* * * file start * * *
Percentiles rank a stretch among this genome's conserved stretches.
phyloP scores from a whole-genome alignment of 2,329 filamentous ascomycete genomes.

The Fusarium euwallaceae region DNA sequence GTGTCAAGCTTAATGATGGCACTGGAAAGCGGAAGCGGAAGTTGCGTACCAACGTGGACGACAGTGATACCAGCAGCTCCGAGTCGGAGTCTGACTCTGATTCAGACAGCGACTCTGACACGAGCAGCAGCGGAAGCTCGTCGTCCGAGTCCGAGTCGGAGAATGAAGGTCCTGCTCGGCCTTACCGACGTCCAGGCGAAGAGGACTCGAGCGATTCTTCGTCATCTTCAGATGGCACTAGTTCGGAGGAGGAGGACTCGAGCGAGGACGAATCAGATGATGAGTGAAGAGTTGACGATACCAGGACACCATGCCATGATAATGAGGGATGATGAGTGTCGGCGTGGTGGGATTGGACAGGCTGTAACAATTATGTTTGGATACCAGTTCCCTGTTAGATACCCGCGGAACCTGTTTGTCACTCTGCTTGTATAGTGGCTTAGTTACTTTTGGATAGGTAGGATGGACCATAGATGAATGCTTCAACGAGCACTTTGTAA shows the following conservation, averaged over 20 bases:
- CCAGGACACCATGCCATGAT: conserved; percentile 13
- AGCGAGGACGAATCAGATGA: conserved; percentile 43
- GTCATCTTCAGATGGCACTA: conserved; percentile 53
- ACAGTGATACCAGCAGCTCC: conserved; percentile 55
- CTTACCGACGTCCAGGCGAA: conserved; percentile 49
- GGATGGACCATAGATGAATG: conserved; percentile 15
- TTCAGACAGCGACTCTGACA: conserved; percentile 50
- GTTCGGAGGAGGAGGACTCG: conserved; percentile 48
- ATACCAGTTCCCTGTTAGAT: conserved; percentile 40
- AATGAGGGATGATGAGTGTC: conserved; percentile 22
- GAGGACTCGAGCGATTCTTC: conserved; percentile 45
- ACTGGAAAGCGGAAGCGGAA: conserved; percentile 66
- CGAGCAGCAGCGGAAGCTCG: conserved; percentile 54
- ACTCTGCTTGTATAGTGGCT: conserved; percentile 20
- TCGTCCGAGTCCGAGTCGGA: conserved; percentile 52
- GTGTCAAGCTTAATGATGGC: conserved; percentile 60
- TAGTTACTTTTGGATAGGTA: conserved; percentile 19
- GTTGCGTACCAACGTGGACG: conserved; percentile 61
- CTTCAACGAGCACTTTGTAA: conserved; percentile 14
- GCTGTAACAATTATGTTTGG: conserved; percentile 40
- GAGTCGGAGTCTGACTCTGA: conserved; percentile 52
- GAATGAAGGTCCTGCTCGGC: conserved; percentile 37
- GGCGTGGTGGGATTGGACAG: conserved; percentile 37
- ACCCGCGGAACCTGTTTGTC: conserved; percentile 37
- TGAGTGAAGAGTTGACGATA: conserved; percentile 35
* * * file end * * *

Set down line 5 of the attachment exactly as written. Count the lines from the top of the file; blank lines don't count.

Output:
- AGCGAGGACGAATCAGATGA: conserved; percentile 43